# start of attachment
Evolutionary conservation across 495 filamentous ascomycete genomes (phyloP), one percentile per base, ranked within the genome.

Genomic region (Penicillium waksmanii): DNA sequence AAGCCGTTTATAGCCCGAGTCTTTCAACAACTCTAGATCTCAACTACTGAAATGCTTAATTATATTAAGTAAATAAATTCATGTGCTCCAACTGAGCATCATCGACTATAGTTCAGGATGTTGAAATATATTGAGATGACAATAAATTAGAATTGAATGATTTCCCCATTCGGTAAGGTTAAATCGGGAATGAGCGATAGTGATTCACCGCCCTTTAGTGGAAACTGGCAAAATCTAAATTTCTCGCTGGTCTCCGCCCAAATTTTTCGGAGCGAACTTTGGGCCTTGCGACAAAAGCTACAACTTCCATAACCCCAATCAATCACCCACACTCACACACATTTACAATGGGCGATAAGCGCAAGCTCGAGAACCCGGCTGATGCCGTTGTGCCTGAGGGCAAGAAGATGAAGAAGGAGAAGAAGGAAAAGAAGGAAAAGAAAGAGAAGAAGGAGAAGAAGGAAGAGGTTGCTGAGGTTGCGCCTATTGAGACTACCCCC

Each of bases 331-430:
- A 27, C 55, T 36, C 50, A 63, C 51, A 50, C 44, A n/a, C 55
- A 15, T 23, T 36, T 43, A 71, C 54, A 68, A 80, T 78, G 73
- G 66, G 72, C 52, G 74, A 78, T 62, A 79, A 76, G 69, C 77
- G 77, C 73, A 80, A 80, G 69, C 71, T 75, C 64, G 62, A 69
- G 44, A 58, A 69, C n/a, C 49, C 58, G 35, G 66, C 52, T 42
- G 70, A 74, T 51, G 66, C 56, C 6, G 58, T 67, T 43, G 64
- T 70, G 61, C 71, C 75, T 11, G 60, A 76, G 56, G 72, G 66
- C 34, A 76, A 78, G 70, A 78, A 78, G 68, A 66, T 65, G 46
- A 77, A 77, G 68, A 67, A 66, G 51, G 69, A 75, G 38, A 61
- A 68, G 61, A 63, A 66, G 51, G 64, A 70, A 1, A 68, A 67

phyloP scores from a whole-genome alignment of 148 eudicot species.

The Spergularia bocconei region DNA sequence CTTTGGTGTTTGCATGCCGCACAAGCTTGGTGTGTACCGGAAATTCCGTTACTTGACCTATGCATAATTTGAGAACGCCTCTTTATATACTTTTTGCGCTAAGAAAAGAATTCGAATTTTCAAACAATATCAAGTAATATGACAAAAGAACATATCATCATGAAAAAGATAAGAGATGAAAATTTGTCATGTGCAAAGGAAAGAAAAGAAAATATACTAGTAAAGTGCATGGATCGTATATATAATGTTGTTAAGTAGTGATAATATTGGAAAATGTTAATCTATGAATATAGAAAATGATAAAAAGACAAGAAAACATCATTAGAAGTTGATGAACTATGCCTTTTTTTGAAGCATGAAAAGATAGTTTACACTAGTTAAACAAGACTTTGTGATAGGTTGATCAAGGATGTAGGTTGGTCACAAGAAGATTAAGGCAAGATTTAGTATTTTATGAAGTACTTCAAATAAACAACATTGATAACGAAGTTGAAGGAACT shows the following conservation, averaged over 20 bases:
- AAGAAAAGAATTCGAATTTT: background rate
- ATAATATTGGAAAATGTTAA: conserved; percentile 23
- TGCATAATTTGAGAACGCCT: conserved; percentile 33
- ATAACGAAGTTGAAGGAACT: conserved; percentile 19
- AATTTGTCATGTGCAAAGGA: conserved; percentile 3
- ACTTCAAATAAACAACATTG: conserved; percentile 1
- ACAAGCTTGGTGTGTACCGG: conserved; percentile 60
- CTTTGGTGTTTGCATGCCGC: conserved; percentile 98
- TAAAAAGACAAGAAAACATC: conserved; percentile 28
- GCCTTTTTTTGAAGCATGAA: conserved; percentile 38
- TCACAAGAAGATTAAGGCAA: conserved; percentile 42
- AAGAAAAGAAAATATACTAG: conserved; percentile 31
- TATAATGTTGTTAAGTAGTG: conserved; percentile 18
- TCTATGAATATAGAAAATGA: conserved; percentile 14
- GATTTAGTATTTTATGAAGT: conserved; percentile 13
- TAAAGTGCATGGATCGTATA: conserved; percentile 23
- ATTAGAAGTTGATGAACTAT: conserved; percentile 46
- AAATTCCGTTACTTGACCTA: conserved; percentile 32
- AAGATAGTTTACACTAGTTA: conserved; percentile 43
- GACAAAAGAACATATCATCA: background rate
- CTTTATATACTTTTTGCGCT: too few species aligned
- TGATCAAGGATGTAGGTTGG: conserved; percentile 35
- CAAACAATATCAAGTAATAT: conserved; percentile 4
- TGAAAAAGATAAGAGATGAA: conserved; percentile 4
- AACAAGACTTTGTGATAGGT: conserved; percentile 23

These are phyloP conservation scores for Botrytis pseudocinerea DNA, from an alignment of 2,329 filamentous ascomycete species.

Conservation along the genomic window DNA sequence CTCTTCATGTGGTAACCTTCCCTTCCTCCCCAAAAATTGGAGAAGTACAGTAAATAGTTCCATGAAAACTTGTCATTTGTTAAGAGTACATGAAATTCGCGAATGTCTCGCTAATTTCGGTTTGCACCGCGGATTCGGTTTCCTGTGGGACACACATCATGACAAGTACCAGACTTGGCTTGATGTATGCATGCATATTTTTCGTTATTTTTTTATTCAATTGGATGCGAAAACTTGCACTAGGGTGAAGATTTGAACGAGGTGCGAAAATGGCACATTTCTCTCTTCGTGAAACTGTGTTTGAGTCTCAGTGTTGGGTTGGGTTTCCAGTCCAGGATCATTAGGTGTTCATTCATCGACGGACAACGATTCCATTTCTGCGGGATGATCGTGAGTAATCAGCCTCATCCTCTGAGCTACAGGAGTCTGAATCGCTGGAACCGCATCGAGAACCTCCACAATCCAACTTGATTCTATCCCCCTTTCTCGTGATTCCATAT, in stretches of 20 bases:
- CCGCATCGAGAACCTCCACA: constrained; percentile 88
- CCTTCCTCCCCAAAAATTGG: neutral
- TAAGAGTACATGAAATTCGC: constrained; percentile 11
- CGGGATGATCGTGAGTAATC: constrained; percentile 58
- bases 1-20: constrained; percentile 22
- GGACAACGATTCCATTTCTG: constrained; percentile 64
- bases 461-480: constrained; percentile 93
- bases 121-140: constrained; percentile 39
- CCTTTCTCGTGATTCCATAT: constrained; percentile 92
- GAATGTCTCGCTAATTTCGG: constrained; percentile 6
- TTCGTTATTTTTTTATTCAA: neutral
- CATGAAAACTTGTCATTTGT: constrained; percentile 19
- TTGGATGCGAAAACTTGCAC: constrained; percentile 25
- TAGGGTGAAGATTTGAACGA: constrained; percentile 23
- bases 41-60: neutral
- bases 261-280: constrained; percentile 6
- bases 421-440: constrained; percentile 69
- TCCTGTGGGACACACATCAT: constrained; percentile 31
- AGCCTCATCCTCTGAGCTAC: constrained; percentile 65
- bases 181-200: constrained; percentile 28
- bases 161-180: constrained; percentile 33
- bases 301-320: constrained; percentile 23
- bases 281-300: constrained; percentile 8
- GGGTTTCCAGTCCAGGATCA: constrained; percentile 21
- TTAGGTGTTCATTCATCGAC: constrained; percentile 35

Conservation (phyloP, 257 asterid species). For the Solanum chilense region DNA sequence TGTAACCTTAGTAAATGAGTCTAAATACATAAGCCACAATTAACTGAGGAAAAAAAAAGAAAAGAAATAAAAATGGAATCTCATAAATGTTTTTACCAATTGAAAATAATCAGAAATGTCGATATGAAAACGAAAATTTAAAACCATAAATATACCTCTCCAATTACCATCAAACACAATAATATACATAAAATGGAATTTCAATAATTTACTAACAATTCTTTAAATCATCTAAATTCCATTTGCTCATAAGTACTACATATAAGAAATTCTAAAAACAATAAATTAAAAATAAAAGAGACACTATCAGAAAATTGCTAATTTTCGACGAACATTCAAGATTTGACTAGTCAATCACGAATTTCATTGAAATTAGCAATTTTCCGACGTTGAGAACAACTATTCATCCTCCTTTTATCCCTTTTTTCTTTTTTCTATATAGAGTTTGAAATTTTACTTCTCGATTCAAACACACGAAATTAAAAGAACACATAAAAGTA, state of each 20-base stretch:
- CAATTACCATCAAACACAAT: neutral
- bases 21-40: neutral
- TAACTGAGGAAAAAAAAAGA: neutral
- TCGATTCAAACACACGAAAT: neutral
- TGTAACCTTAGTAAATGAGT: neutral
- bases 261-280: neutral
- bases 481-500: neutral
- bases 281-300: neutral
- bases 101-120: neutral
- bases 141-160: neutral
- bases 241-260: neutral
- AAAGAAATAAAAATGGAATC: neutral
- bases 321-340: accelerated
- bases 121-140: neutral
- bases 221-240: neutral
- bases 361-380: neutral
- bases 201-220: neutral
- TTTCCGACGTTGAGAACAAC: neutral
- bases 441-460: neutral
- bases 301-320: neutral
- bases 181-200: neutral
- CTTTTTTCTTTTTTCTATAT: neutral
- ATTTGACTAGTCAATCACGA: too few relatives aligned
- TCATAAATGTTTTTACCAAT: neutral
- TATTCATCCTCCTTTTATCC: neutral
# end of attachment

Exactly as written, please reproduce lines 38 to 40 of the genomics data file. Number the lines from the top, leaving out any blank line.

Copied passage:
- CAAACAATATCAAGTAATAT: conserved; percentile 4
- TGAAAAAGATAAGAGATGAA: conserved; percentile 4
- AACAAGACTTTGTGATAGGT: conserved; percentile 23